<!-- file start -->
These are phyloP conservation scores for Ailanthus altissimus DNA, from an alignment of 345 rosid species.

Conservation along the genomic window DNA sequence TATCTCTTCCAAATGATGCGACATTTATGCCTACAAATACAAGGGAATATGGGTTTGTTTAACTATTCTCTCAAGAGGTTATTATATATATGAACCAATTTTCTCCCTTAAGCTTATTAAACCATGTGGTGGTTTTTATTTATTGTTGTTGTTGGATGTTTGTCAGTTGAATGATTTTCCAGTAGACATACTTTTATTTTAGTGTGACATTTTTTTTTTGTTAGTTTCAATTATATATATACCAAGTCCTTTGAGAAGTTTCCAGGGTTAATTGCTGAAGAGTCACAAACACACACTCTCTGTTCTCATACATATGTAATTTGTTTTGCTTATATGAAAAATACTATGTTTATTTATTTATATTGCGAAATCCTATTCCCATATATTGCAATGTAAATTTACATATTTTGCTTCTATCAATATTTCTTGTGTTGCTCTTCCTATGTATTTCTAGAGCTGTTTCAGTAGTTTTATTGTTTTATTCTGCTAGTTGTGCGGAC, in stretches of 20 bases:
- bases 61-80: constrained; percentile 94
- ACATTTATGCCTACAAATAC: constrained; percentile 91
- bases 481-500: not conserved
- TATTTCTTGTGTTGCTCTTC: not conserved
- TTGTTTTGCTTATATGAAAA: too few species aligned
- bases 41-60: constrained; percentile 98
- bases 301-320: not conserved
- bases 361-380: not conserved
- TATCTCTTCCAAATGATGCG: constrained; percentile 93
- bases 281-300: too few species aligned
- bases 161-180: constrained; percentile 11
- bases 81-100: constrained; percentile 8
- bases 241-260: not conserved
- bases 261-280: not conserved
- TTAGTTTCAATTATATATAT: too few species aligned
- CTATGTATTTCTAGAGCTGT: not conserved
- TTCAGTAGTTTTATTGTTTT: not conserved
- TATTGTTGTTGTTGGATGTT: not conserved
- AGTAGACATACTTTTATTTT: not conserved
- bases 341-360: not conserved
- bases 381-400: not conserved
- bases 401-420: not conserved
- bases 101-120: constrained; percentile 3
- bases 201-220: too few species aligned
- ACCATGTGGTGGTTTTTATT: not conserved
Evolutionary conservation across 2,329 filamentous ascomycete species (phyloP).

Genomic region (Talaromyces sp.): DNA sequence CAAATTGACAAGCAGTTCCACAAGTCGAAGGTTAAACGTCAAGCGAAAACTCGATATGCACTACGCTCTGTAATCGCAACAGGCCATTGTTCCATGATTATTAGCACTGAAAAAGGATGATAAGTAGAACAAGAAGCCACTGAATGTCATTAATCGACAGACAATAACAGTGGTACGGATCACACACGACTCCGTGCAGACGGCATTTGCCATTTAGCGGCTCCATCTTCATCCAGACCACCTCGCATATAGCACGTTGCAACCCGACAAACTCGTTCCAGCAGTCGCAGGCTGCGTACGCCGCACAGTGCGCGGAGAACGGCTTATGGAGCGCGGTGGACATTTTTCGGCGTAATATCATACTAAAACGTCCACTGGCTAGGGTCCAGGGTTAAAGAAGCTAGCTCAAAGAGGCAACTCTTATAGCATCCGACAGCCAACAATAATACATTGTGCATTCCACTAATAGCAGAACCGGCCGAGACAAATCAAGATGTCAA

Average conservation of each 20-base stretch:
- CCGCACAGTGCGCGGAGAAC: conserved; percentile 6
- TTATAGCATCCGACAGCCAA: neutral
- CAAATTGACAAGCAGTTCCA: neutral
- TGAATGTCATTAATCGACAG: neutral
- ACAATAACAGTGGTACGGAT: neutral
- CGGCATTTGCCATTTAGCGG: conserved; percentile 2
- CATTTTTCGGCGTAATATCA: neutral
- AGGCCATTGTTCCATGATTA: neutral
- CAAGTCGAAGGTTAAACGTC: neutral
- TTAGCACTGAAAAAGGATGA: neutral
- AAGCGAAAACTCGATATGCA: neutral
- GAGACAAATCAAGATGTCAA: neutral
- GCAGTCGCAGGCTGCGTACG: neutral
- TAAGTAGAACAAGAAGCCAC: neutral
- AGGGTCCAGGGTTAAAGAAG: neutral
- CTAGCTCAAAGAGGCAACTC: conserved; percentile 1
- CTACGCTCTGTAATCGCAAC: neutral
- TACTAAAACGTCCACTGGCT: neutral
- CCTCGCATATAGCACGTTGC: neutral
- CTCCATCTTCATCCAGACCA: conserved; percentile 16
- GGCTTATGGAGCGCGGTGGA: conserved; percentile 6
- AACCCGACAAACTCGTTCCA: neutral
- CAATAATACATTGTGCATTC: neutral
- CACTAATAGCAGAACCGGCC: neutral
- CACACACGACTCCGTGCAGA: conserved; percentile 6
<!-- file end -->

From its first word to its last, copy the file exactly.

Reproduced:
These are phyloP conservation scores for Ailanthus altissimus DNA, from an alignment of 345 rosid species.

Conservation along the genomic window DNA sequence TATCTCTTCCAAATGATGCGACATTTATGCCTACAAATACAAGGGAATATGGGTTTGTTTAACTATTCTCTCAAGAGGTTATTATATATATGAACCAATTTTCTCCCTTAAGCTTATTAAACCATGTGGTGGTTTTTATTTATTGTTGTTGTTGGATGTTTGTCAGTTGAATGATTTTCCAGTAGACATACTTTTATTTTAGTGTGACATTTTTTTTTTGTTAGTTTCAATTATATATATACCAAGTCCTTTGAGAAGTTTCCAGGGTTAATTGCTGAAGAGTCACAAACACACACTCTCTGTTCTCATACATATGTAATTTGTTTTGCTTATATGAAAAATACTATGTTTATTTATTTATATTGCGAAATCCTATTCCCATATATTGCAATGTAAATTTACATATTTTGCTTCTATCAATATTTCTTGTGTTGCTCTTCCTATGTATTTCTAGAGCTGTTTCAGTAGTTTTATTGTTTTATTCTGCTAGTTGTGCGGAC, in stretches of 20 bases:
- bases 61-80: constrained; percentile 94
- ACATTTATGCCTACAAATAC: constrained; percentile 91
- bases 481-500: not conserved
- TATTTCTTGTGTTGCTCTTC: not conserved
- TTGTTTTGCTTATATGAAAA: too few species aligned
- bases 41-60: constrained; percentile 98
- bases 301-320: not conserved
- bases 361-380: not conserved
- TATCTCTTCCAAATGATGCG: constrained; percentile 93
- bases 281-300: too few species aligned
- bases 161-180: constrained; percentile 11
- bases 81-100: constrained; percentile 8
- bases 241-260: not conserved
- bases 261-280: not conserved
- TTAGTTTCAATTATATATAT: too few species aligned
- CTATGTATTTCTAGAGCTGT: not conserved
- TTCAGTAGTTTTATTGTTTT: not conserved
- TATTGTTGTTGTTGGATGTT: not conserved
- AGTAGACATACTTTTATTTT: not conserved
- bases 341-360: not conserved
- bases 381-400: not conserved
- bases 401-420: not conserved
- bases 101-120: constrained; percentile 3
- bases 201-220: too few species aligned
- ACCATGTGGTGGTTTTTATT: not conserved
Evolutionary conservation across 2,329 filamentous ascomycete species (phyloP).

Genomic region (Talaromyces sp.): DNA sequence CAAATTGACAAGCAGTTCCACAAGTCGAAGGTTAAACGTCAAGCGAAAACTCGATATGCACTACGCTCTGTAATCGCAACAGGCCATTGTTCCATGATTATTAGCACTGAAAAAGGATGATAAGTAGAACAAGAAGCCACTGAATGTCATTAATCGACAGACAATAACAGTGGTACGGATCACACACGACTCCGTGCAGACGGCATTTGCCATTTAGCGGCTCCATCTTCATCCAGACCACCTCGCATATAGCACGTTGCAACCCGACAAACTCGTTCCAGCAGTCGCAGGCTGCGTACGCCGCACAGTGCGCGGAGAACGGCTTATGGAGCGCGGTGGACATTTTTCGGCGTAATATCATACTAAAACGTCCACTGGCTAGGGTCCAGGGTTAAAGAAGCTAGCTCAAAGAGGCAACTCTTATAGCATCCGACAGCCAACAATAATACATTGTGCATTCCACTAATAGCAGAACCGGCCGAGACAAATCAAGATGTCAA

Average conservation of each 20-base stretch:
- CCGCACAGTGCGCGGAGAAC: conserved; percentile 6
- TTATAGCATCCGACAGCCAA: neutral
- CAAATTGACAAGCAGTTCCA: neutral
- TGAATGTCATTAATCGACAG: neutral
- ACAATAACAGTGGTACGGAT: neutral
- CGGCATTTGCCATTTAGCGG: conserved; percentile 2
- CATTTTTCGGCGTAATATCA: neutral
- AGGCCATTGTTCCATGATTA: neutral
- CAAGTCGAAGGTTAAACGTC: neutral
- TTAGCACTGAAAAAGGATGA: neutral
- AAGCGAAAACTCGATATGCA: neutral
- GAGACAAATCAAGATGTCAA: neutral
- GCAGTCGCAGGCTGCGTACG: neutral
- TAAGTAGAACAAGAAGCCAC: neutral
- AGGGTCCAGGGTTAAAGAAG: neutral
- CTAGCTCAAAGAGGCAACTC: conserved; percentile 1
- CTACGCTCTGTAATCGCAAC: neutral
- TACTAAAACGTCCACTGGCT: neutral
- CCTCGCATATAGCACGTTGC: neutral
- CTCCATCTTCATCCAGACCA: conserved; percentile 16
- GGCTTATGGAGCGCGGTGGA: conserved; percentile 6
- AACCCGACAAACTCGTTCCA: neutral
- CAATAATACATTGTGCATTC: neutral
- CACTAATAGCAGAACCGGCC: neutral
- CACACACGACTCCGTGCAGA: conserved; percentile 6